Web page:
Discontinue use of back braces and cervical collars when possible and provide early surgical stabilization when indicated. These are a few recommendations from updated guidelines on the early treatment of spinal injuries recently released by the American College of Surgeons’ (ACS’) Trauma Quality Programs.
The 87-page document covers the initial spine evaluation, classification, and management of injury, care of the patient with an injured spinal cord, and implementation and integration of trauma center best practices guidelines.
The document was developed from evidence-based literature and expert input from leaders in the fields of neurosurgery, orthopedic surgery, and critical care. The American Congress of Rehabilitation Medicine’s Spinal Cord Injury Interdisciplinary Special Interest Group provided the group with guidance on sections regarding prevention, mobilization, and rehabilitation.
Christine Cocanour, MD, FACS, professor of clinical surgery at UC Davis Health in Sacramento, California, and chair of the ACS Committee on Trauma’s Best Practices Guidelines Committee, told Medscape Medical News, “As our committee thought about potential topics for a new best practices guideline, spine injury was a leading topic, because although it is relatively rare, it can have devastating consequences, and there are a number of management areas that remain controversial.”
Among those areas that required clarification is the topic of immobilization and whether spinal cord injuries or fractures of the spine should be immobilized. The gut reaction of many non–spinal trauma specialists is to immobilize the area involved rather than risk permanent spinal cord injury. But this may often be unnecessary and may prevent much-needed early mobilization.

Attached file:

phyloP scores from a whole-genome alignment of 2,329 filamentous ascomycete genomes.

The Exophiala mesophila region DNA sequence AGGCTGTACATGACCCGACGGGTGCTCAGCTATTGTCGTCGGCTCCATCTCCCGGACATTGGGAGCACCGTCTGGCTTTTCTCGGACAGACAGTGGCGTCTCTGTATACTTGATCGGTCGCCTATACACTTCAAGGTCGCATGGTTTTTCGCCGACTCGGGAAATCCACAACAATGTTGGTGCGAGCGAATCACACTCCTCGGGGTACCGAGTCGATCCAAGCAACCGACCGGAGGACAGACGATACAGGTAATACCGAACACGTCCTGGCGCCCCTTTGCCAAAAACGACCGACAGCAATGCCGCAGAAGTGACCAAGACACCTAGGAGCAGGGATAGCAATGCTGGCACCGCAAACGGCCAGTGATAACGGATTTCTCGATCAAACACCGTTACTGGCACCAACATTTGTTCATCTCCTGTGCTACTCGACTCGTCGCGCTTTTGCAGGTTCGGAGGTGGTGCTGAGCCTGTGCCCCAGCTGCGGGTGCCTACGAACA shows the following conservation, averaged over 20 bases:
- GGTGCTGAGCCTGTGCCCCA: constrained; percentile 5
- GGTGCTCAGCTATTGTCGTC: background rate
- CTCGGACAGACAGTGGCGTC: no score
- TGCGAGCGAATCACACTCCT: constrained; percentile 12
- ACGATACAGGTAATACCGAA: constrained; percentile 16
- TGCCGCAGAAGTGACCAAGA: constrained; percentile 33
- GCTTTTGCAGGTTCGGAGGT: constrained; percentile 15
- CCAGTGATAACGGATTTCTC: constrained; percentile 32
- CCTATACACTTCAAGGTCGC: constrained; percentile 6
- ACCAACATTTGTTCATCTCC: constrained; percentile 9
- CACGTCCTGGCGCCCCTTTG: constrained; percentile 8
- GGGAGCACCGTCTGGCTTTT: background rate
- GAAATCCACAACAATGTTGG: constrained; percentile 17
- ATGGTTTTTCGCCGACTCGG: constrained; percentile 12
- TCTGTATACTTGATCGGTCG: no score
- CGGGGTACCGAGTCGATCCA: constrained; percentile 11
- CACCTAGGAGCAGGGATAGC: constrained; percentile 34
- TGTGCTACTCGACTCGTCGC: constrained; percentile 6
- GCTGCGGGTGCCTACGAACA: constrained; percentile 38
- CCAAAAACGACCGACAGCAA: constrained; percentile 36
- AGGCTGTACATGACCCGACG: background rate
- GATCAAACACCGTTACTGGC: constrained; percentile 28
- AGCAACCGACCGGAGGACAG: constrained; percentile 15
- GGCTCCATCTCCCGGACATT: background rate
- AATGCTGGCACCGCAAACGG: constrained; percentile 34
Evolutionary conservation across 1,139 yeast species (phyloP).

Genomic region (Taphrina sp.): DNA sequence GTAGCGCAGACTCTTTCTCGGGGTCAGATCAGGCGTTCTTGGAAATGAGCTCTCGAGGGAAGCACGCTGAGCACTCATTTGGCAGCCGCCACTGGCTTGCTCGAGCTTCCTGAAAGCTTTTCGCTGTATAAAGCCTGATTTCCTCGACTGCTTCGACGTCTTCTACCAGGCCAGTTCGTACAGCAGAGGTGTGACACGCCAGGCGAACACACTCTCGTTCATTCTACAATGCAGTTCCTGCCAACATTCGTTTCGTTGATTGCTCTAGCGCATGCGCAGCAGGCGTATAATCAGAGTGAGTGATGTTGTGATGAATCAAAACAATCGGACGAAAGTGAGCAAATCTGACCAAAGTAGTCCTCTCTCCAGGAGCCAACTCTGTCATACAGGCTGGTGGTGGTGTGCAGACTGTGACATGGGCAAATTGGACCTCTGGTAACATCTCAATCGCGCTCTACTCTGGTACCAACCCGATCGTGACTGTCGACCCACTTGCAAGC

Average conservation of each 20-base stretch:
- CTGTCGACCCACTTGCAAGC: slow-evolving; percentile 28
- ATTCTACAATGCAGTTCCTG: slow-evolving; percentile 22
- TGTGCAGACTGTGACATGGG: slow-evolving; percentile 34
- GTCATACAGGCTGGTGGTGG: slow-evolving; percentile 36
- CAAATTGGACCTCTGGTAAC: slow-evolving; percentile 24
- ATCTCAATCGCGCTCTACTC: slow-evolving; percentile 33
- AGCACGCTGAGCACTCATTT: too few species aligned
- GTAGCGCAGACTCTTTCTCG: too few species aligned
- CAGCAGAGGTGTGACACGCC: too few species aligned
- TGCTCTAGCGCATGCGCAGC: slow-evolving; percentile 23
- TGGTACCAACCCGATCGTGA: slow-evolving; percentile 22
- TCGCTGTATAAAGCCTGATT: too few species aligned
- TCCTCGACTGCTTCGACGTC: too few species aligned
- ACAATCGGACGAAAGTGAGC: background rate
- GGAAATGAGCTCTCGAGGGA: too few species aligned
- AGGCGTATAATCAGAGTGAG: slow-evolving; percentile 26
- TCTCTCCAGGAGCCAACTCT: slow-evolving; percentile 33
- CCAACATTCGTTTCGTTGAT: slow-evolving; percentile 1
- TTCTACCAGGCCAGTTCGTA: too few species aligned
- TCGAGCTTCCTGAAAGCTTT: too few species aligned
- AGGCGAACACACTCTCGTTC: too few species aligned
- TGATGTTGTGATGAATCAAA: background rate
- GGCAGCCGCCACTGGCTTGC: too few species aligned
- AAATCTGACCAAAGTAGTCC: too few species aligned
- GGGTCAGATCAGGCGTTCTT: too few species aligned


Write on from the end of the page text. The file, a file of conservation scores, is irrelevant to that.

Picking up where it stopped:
In nonoperative injuries, the new ACS guidelines call for discontinuing bracing when possible in favor of early patient mobilization. If surgical stabilization is needed, it should occur early in the treatment algorithm.
“Although many trauma centers already provide early (surgical) stabilization for spine injured patients, this best practices guideline (BPG) will further encourage others to follow suit. I would suspect that this BPG will serve as a basis for the development of care pathways for spinal cord injured patients,” Cocanour said.
Kevin Rolfe, MD, an orthopedic spine surgeon at Harbor-UCLA Medical Center in Torrance, California, who was not involved in the committee’s work, said that spinal immobilization has been overused by surgeons, which is concerning.
“Bracing is so poorly understood, misapplied, and overapplied,” he said in an interview with Medscape Medical News. “It has become quite clear to me over the years that the vast majority of surgeons do not understand the benefits and limitations of bracing.”
He points to the use of large immobilizers known as Thoracic Lumbar Sacral Orthosis (TLSO) braces. The device extends from the collarbones to the pelvis.
“The TLSO does not immobilize the lumbar-sacral junction, yet I see people putting one on for this region. The same might be true for an Aspen hard cervical collar. It does not immobilize C7 and T1,” said Rolfe, who also serves as the acute care director for the Southern California Spinal Cord Injury Model System at Rancho Los Amigos National Rehabilitation Center in Los Angeles, California.
He uses the analogy of stopping a cast short of or just past a fracture. It can lead to the unintended and opposite consequences of inadequate immobilization and actually increase stress across the area being immobilized.